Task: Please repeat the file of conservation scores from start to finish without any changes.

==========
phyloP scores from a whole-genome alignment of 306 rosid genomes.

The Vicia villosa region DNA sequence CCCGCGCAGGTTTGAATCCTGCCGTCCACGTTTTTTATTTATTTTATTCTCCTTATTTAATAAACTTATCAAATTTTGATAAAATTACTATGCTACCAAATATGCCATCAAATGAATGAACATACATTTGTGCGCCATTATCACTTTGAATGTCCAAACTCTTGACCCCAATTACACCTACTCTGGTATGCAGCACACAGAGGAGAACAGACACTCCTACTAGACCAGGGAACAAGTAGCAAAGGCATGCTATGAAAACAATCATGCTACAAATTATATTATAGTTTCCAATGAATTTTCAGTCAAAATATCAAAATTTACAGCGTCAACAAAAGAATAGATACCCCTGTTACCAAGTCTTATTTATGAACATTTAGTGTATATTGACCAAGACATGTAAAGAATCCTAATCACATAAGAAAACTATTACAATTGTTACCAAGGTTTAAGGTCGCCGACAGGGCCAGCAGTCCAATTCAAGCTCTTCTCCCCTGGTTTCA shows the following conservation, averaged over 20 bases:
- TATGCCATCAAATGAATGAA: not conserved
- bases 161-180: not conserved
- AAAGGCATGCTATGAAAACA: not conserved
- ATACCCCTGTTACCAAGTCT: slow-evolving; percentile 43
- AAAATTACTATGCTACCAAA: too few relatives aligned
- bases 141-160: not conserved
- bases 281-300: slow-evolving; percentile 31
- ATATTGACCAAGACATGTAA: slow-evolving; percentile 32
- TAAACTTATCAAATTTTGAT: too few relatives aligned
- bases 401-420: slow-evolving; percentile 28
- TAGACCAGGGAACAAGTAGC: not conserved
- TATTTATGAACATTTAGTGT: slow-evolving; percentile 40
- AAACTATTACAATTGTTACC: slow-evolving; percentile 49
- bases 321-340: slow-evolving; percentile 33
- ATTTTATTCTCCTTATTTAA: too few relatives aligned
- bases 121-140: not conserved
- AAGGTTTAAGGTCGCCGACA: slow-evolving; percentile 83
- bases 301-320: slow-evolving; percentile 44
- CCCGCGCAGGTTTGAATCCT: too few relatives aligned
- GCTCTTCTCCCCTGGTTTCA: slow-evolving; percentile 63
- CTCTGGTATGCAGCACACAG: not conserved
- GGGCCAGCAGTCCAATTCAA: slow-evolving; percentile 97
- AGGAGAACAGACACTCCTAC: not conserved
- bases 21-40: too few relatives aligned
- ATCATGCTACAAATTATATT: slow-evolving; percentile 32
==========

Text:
phyloP scores from a whole-genome alignment of 306 rosid genomes.

The Vicia villosa region DNA sequence CCCGCGCAGGTTTGAATCCTGCCGTCCACGTTTTTTATTTATTTTATTCTCCTTATTTAATAAACTTATCAAATTTTGATAAAATTACTATGCTACCAAATATGCCATCAAATGAATGAACATACATTTGTGCGCCATTATCACTTTGAATGTCCAAACTCTTGACCCCAATTACACCTACTCTGGTATGCAGCACACAGAGGAGAACAGACACTCCTACTAGACCAGGGAACAAGTAGCAAAGGCATGCTATGAAAACAATCATGCTACAAATTATATTATAGTTTCCAATGAATTTTCAGTCAAAATATCAAAATTTACAGCGTCAACAAAAGAATAGATACCCCTGTTACCAAGTCTTATTTATGAACATTTAGTGTATATTGACCAAGACATGTAAAGAATCCTAATCACATAAGAAAACTATTACAATTGTTACCAAGGTTTAAGGTCGCCGACAGGGCCAGCAGTCCAATTCAAGCTCTTCTCCCCTGGTTTCA shows the following conservation, averaged over 20 bases:
- TATGCCATCAAATGAATGAA: not conserved
- bases 161-180: not conserved
- AAAGGCATGCTATGAAAACA: not conserved
- ATACCCCTGTTACCAAGTCT: slow-evolving; percentile 43
- AAAATTACTATGCTACCAAA: too few relatives aligned
- bases 141-160: not conserved
- bases 281-300: slow-evolving; percentile 31
- ATATTGACCAAGACATGTAA: slow-evolving; percentile 32
- TAAACTTATCAAATTTTGAT: too few relatives aligned
- bases 401-420: slow-evolving; percentile 28
- TAGACCAGGGAACAAGTAGC: not conserved
- TATTTATGAACATTTAGTGT: slow-evolving; percentile 40
- AAACTATTACAATTGTTACC: slow-evolving; percentile 49
- bases 321-340: slow-evolving; percentile 33
- ATTTTATTCTCCTTATTTAA: too few relatives aligned
- bases 121-140: not conserved
- AAGGTTTAAGGTCGCCGACA: slow-evolving; percentile 83
- bases 301-320: slow-evolving; percentile 44
- CCCGCGCAGGTTTGAATCCT: too few relatives aligned
- GCTCTTCTCCCCTGGTTTCA: slow-evolving; percentile 63
- CTCTGGTATGCAGCACACAG: not conserved
- GGGCCAGCAGTCCAATTCAA: slow-evolving; percentile 97
- AGGAGAACAGACACTCCTAC: not conserved
- bases 21-40: too few relatives aligned
- ATCATGCTACAAATTATATT: slow-evolving; percentile 32